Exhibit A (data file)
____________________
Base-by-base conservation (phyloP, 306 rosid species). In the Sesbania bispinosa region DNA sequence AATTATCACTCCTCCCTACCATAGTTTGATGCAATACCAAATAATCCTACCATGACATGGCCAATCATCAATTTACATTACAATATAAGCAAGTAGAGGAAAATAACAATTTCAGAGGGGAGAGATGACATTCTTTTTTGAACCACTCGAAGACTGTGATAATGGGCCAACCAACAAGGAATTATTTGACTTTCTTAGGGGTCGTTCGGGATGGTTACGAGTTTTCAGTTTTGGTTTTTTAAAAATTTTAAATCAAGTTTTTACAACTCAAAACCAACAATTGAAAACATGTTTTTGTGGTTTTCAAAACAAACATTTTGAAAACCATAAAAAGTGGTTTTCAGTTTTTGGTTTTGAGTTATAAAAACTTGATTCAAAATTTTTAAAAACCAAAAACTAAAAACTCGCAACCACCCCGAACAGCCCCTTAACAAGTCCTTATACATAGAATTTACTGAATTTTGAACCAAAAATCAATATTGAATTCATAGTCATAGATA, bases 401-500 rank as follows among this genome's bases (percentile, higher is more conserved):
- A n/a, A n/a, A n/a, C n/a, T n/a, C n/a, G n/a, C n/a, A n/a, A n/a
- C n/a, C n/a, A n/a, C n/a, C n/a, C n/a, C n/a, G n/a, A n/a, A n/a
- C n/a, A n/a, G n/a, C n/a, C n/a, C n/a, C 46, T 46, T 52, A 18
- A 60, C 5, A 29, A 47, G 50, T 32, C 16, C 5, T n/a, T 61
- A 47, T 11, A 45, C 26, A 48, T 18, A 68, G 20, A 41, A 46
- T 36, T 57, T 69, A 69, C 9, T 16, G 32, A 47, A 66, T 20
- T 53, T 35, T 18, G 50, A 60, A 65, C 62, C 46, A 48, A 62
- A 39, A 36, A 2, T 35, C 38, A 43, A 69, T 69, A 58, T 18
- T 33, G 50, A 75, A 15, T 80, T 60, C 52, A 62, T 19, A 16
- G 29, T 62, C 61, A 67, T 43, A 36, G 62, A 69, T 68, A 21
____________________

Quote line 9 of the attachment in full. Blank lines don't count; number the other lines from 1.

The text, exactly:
- A 39, A 36, A 2, T 35, C 38, A 43, A 69, T 69, A 58, T 18